Chicken in Red Wine Vinegar Sauce
Print Recipe
Four to six servings
Adapted from Bistro Cooking by Patricia Wells If you want to use other pieces of chicken, feel free to. (This recipe can be made with 4 to 5 pounds, 2 to 2.25kg, of any bone-in chicken parts.) The chicken should get well-browned. The original recipe said to use a skillet but if you have a Dutch oven, I’d use that. If so, if you have one of those splatter screens, this is the time to use it. Should you not have a tomato peeler, cut an x in the bottom of the two tomatoes, plop them in a small pot of boiling water for about 30 seconds, then rinse them in a strainer or colander with cold running water. The skins will slip off. Cut them in half around the equator, squeeze out the seeds, and dice them into small pieces. Do-ahead folks will love this recipe as it’s just as good the second day. You can let the chicken and sauce cool, then refrigerate. Rewarm the chicken and the sauce in a covered pot.
1 chicken cut into 8 pieces; two legs, two thighs and two breasts (with wings attached) split crosswise, at room temperature
Salt and freshly ground black pepper
3 tablespoons olive oil
1 tablespoon, plus 3 tablespoons unsalted butter, at room temperature
1 cup (250ml) chicken stock
1 cup (250ml) good-quality red wine vinegar
2 medium tomatoes, peeled, seeded, and diced
Flat-leaf parsley, or another chopped herb, for garnish
1. Pat the chicken dry and season the pieces with salt and pepper.
2. Heat the olive oil and 1 tablespoon of butter over medium-high heat in a Dutch oven or wide skillet. When the oil is hot, brown the chicken parts in two batches, starting them skin side down, turning them only when they are well-browned on one side. Once the pieces from the first batch are well-browned on both sides, remove the pieces and put in a bowl or plate and cook the second batch. When the second batch of chicken parts are well-browned, put them with the other browned chicken pieces and pour any excess fat out of the pan and dispose of it properly. (Or use it to make bird suet.)
3. Add about one-quarter of the stock to the pan and scrape the bottom to lift and incorporate all the browned bits. Add the chicken to the pan – as well as any liquid in the bottom of the bowl or plate they were resting in – and the vinegar. (The original recipes warns of kitchen-cleaning vinegar fumes, so be prepared, although I didn’t experience that.) Cook over medium heat, turning the chicken pieces a few times, until the vinegar is reduced by about half, about ten minutes.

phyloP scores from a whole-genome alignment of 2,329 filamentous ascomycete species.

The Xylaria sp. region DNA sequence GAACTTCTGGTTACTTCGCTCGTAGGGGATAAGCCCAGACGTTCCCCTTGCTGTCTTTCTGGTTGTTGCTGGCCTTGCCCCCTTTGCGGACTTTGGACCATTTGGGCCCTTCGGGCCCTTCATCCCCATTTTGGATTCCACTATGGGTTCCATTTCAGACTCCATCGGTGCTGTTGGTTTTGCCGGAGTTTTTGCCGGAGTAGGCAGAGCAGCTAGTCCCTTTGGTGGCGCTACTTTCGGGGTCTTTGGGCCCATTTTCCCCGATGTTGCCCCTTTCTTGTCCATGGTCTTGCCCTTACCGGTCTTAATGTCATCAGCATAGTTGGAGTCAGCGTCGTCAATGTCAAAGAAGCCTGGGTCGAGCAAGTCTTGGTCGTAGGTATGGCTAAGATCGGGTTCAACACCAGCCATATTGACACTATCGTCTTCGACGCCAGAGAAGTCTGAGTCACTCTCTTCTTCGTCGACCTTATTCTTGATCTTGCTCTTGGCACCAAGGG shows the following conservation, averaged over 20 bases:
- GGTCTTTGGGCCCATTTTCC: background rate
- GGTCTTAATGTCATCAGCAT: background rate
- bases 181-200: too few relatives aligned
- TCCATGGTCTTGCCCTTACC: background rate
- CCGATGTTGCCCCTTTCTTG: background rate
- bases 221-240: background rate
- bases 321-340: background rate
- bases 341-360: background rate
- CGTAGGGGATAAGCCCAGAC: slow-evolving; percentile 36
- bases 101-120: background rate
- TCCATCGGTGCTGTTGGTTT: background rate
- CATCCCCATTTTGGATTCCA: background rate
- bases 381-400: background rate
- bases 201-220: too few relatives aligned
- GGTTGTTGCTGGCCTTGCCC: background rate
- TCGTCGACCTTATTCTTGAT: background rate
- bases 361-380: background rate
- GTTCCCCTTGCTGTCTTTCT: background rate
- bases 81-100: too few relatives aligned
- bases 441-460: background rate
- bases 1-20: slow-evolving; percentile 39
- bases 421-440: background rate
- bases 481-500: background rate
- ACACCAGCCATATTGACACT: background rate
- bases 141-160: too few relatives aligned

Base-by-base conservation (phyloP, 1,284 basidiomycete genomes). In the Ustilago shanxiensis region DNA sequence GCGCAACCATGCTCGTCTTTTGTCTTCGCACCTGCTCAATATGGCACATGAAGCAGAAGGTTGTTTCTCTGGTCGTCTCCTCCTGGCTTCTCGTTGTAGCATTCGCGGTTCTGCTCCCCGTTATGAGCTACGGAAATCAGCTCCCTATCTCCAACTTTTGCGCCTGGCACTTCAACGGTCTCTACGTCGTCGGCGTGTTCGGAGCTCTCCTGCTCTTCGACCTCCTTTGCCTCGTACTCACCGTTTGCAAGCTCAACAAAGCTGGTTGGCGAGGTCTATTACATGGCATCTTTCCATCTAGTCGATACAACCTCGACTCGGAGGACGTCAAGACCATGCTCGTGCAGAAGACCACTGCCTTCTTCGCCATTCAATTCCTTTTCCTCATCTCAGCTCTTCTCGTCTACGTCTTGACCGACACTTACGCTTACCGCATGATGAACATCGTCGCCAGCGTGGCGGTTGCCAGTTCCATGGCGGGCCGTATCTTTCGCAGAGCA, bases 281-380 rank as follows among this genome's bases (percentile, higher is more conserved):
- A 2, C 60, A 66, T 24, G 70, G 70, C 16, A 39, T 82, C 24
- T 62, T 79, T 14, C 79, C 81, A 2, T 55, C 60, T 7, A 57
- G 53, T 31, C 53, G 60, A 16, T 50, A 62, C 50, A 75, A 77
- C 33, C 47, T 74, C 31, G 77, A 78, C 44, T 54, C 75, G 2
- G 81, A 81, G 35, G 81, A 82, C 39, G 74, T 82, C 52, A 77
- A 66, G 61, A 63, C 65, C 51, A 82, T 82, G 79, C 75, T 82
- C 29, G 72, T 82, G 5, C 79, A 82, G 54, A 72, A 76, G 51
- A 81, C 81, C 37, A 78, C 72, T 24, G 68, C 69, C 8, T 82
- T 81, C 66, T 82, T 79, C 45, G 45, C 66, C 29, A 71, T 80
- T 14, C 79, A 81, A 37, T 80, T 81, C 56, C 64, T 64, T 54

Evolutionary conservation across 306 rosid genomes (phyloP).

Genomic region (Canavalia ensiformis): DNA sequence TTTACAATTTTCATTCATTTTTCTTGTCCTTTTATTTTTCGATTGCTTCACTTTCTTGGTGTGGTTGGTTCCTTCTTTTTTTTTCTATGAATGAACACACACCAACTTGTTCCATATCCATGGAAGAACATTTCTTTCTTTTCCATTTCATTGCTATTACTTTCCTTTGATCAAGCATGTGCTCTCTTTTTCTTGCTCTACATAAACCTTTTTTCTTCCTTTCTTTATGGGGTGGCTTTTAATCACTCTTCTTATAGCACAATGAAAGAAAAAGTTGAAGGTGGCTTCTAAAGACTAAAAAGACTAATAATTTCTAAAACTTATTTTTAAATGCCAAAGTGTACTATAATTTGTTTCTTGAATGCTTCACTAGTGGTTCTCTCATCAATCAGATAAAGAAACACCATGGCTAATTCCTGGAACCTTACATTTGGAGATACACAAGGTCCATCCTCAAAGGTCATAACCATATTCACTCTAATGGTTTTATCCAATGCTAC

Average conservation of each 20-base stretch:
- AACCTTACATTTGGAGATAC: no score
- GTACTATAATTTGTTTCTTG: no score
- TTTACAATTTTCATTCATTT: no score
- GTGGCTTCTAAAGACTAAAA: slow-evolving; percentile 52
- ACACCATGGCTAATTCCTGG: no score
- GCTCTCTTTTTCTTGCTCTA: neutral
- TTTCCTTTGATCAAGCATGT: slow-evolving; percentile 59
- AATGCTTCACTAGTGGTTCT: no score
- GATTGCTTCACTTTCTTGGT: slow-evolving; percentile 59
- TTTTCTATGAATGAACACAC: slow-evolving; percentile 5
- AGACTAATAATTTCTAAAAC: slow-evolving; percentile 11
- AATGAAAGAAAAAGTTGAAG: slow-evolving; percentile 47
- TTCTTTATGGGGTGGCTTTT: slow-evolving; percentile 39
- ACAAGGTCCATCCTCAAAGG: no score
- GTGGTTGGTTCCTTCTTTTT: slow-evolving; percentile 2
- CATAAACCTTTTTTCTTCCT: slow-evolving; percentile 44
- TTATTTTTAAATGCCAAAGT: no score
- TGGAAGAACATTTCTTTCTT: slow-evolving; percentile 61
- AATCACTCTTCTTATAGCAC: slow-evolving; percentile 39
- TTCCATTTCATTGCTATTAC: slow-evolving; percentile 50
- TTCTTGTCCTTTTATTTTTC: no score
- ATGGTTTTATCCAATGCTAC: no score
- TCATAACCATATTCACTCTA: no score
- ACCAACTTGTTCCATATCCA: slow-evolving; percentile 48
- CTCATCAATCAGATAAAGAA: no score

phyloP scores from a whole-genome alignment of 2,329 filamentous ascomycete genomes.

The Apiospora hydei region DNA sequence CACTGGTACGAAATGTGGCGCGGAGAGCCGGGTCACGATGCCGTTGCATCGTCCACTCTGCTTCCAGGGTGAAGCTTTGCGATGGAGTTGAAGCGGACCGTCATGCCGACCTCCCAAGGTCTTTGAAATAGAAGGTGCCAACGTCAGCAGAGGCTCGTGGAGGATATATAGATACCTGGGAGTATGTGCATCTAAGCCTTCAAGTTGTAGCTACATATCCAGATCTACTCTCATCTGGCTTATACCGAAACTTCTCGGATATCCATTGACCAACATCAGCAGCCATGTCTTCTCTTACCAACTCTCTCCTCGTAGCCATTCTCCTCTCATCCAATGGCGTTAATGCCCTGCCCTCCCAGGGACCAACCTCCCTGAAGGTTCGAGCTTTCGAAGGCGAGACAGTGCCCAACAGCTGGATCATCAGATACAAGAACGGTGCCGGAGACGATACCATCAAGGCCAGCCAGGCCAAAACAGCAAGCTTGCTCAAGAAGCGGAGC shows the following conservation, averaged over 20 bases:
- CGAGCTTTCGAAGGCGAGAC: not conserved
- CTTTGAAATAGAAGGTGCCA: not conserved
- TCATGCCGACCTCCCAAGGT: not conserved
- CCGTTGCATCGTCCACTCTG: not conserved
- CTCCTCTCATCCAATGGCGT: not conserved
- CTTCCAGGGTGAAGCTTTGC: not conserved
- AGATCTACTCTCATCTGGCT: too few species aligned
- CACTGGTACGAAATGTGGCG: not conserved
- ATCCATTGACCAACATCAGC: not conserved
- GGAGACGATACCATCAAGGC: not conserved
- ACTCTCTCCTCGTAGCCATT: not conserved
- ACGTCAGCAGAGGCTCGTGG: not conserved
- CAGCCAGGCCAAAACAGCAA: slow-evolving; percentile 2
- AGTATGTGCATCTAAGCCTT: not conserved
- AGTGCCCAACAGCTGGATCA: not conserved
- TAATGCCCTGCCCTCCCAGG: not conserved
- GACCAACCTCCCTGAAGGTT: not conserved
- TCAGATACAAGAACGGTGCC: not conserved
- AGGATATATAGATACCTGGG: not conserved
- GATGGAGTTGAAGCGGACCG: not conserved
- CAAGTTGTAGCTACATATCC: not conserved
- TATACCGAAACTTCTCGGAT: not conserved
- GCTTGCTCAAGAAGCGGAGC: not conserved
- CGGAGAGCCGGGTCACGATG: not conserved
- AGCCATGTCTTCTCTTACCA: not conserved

4. Add the tomatoes and the rest of the chicken stock. Reduce the heat to medium-low, cover, and simmer for about 20 minutes, turning the chicken pieces over midway during cooking, until the chicken is cooked through. To test, pull a piece of one of the thickest pieces of chicken meat away from the bone to make sure it’s fully cooked.
5. Add the remaining 3 tablespoons of butter, cut in pieces, to the warm pan liquid, swirling it around until the butter is melted. Taste, and add more salt and pepper if desired. Serve with wide noodles, sauteed greens like Swiss chard or kale, or mashed potatoes with some of the sauce. Sprinkle with freshly chopped parsley, or another favorite herb.

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73 comments

  • December 14, 2015 3:00pm

    This looks delicious. We’re big chicken eaters, every which way. Agree with you big time on the vinegar. I also cut the breasts in half when I use them, although we’re chicken thigh fans. I am definitely going to try this, and probably with potatoes.

    • Sylvie Ogorek
      December 15, 2015 6:15am

      I have tried finding other food blogs to keep me occupied and no other one matches yours in terms of beauty of words, pictures, content and recipes. And to top of how perfect you are, not only do I have an easy recipe with vinegar (my fave) you give me a great tip on making suet. I buy plenty of bird suet and seed so know they will have some home made variety. Thank you!!!!

  • December 14, 2015 3:45pm

    Umm, isn’t it a little bit cannibalistic to make bird suet out of bird fat…? :)

    • John Batey
      December 14, 2015 4:45pm

      Our resident hawk regards your comment as harsh.

    • December 14, 2015 4:48pm
      David Lebovitz

      I didn’t think of that, but people often ask what to do with leftover bacon and other fats, and thought that suet was an interesting idea. I think as long as you don’t tell them, it’s okay ; )

      • Karen
        December 15, 2015 12:13am